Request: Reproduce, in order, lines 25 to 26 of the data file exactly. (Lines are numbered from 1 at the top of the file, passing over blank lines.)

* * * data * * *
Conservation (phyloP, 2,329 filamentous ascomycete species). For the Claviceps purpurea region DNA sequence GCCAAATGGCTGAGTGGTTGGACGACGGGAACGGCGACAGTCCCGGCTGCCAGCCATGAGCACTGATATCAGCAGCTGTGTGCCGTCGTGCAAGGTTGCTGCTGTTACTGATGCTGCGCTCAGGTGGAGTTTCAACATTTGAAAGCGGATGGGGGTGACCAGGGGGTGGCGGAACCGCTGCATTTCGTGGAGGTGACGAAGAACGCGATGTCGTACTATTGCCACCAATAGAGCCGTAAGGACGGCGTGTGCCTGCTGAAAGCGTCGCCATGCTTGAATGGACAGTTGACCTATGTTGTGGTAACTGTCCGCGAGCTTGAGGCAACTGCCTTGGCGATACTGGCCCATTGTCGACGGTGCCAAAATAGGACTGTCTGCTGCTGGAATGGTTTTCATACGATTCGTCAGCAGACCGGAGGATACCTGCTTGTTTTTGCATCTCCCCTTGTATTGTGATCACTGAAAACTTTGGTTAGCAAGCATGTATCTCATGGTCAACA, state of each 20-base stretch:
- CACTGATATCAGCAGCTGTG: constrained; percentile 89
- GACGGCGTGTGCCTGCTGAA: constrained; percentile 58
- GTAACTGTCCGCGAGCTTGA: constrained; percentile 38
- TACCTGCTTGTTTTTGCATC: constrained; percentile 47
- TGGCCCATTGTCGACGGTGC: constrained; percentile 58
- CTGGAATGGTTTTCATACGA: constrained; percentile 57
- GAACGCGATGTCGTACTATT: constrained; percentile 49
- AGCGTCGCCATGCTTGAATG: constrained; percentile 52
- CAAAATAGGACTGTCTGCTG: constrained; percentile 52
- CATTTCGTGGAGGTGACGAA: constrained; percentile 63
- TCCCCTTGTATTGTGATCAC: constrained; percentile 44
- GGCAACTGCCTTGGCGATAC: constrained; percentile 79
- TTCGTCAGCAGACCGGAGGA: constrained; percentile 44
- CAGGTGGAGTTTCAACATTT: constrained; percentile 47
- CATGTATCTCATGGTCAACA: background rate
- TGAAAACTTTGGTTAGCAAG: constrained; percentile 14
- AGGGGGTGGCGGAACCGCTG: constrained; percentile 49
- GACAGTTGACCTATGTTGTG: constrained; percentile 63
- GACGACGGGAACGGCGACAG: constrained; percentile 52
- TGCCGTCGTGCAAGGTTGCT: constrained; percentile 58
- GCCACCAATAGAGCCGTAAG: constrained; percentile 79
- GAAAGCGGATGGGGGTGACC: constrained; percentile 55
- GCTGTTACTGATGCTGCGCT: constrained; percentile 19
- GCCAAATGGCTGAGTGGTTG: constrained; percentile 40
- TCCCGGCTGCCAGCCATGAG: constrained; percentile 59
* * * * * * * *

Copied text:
- GCCAAATGGCTGAGTGGTTG: constrained; percentile 40
- TCCCGGCTGCCAGCCATGAG: constrained; percentile 59